Orthop J Sports Med
© The Author(s) 2018. Background: “Athletic pubalgia,” a term that has gained acceptance over “sports hernia,” is more common in men than women; however, it represents a significant source of morbidity for patients of both sexes. Inconsistent terminology surrounding this entity poses a diagnostic challenge and makes studying the populations at risk difficult. Purpose: To review a case series of women with athletic pubalgia by analyzing their presentations, concomitant pathologies, and surgical outcomes. Study Design: Case series; Level of evidence, 4. Methods: Between 2013 and 2016, 197 patients were seen and evaluated for the diagnosis of athletic pubalgia. Eighteen patients seen during this time were women. All patients received “pubalgia protocol” magnetic resonance imaging and subsequent surgical intervention for their pathologies. Outcomes among 17 women were assessed with a patient questionnaire >1 year after surgery. Results: Of the 17 women, 9 had rectus aponeurotic plate injury only, or pure athletic pubalgia; the remaining 8 had athletic pubalgia in combination with ≥1 inguinal, obturator, and femoral hernias. Regarding female patients in both groups, 88.2% reported that the surgery was a success at follow-up. Conclusion: Surgical repair of athletic pubalgia among women is successful in dramatically reducing pain levels in this important subset of patients.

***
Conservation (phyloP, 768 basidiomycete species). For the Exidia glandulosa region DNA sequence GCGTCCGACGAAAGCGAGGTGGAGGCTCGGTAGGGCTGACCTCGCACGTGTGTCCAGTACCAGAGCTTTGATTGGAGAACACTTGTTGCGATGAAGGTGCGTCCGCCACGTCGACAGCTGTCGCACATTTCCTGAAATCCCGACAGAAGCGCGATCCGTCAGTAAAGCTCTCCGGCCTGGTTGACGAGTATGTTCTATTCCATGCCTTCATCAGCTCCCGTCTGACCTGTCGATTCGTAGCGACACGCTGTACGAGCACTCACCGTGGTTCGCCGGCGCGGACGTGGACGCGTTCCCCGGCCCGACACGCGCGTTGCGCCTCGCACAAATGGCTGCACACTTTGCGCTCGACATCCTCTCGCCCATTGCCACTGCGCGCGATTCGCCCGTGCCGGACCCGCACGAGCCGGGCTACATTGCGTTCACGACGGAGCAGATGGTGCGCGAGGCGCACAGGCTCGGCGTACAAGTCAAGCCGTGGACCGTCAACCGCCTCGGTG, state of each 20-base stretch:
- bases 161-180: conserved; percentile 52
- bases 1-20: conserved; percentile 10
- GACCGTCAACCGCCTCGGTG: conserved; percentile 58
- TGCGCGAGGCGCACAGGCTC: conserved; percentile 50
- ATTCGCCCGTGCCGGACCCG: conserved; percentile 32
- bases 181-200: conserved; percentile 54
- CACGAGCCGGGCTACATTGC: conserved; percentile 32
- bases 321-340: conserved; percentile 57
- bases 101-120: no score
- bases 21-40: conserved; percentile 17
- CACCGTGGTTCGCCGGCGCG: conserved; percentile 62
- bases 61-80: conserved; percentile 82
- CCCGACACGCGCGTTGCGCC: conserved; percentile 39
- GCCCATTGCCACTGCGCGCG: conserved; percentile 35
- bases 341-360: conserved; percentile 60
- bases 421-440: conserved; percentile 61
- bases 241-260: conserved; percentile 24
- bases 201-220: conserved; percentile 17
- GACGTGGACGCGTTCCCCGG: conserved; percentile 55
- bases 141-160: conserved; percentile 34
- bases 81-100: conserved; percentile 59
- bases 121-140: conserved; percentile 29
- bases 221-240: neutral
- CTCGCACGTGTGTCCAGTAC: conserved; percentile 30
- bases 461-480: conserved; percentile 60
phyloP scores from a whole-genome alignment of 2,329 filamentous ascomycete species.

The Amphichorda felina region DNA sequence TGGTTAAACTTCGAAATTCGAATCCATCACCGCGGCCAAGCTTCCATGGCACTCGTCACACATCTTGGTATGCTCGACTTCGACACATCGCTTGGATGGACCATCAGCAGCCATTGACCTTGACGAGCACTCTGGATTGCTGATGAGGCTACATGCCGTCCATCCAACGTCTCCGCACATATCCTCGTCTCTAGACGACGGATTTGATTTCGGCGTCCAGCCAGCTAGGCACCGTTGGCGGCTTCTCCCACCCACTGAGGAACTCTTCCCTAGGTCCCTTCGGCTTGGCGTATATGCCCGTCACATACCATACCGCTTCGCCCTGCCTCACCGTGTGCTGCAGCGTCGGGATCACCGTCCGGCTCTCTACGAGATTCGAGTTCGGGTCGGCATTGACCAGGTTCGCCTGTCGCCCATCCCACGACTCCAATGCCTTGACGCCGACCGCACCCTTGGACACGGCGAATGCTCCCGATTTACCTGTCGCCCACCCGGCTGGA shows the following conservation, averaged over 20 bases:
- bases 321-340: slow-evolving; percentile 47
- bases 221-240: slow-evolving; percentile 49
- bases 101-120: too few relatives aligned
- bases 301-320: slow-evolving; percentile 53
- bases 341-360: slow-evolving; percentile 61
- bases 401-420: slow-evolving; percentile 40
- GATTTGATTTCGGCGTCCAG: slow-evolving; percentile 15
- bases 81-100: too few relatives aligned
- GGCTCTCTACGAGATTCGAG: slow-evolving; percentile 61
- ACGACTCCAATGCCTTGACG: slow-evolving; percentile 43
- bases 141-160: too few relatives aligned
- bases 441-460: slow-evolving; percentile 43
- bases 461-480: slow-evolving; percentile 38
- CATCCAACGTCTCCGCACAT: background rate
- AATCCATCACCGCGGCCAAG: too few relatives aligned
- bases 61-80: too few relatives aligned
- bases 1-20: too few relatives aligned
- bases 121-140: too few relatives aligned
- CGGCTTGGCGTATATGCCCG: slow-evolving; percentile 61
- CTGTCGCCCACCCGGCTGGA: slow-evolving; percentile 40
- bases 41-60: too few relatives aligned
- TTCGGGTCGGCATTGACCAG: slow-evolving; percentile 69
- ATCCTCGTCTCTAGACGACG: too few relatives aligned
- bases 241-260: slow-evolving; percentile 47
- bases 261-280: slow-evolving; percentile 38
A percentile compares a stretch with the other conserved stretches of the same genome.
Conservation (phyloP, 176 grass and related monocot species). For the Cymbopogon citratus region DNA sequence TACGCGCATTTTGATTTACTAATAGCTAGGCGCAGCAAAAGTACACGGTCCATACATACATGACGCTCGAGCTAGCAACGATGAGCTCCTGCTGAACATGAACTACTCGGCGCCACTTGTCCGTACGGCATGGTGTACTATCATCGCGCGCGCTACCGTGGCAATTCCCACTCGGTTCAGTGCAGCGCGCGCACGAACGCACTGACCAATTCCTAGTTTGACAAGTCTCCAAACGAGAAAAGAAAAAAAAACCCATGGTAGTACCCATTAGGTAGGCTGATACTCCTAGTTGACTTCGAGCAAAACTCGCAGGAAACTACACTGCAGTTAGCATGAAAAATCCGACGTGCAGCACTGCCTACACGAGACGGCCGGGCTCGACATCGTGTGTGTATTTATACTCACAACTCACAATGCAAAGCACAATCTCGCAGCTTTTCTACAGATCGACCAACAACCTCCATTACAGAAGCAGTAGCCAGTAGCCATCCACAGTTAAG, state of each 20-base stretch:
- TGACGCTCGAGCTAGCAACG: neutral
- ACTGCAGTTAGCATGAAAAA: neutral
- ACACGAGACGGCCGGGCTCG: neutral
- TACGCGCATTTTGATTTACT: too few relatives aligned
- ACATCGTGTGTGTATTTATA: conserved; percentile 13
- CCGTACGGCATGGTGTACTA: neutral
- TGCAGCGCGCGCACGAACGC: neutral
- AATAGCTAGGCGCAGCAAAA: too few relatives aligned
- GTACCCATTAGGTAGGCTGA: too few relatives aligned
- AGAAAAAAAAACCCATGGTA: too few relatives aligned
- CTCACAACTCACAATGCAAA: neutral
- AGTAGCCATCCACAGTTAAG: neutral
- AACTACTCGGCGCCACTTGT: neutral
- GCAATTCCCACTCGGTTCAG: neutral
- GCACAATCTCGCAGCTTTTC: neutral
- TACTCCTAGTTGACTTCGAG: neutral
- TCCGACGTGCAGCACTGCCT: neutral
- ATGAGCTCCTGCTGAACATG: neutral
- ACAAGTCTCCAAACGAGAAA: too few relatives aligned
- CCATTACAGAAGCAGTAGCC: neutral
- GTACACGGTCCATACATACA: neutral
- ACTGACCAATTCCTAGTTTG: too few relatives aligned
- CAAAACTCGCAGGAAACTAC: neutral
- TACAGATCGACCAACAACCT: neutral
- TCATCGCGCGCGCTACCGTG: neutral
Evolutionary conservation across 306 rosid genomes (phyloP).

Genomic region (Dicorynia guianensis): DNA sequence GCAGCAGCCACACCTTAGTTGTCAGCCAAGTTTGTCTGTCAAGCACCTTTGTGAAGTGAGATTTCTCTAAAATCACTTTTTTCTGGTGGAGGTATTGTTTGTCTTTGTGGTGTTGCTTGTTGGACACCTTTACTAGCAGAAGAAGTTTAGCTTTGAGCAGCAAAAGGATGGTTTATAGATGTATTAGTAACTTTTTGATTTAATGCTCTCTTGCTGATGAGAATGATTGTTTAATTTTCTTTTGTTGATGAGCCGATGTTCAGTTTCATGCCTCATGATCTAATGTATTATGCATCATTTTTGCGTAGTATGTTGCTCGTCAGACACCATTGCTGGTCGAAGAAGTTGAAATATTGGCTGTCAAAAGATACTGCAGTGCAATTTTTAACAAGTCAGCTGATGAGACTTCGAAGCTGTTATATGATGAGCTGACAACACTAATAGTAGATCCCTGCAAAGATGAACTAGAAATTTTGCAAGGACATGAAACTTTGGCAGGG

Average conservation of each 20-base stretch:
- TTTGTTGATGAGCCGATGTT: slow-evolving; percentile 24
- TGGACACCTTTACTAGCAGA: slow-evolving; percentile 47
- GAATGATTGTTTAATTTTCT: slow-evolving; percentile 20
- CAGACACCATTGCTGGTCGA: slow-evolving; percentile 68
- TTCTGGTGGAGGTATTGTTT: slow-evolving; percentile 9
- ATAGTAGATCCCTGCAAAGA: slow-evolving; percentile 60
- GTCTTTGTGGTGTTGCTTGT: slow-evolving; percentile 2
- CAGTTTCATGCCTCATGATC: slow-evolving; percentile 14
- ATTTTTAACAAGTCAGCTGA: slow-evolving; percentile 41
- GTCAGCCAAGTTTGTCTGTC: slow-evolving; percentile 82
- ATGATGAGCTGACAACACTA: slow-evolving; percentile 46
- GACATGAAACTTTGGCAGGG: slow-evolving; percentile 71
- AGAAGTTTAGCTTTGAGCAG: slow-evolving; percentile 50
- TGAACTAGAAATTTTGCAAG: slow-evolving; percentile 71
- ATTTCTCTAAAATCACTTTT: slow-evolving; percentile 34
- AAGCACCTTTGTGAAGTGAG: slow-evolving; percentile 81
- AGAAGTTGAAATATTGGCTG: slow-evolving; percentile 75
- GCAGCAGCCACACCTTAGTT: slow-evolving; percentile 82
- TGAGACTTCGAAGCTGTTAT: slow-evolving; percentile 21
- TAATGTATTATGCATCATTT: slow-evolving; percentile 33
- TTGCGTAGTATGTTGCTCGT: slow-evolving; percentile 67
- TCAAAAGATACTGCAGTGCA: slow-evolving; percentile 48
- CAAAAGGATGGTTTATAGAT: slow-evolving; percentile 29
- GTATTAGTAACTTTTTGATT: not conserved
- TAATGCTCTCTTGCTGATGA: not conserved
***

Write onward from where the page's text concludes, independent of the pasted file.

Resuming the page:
Faculty; Northwell Resident
School of Medicine; Northwell Health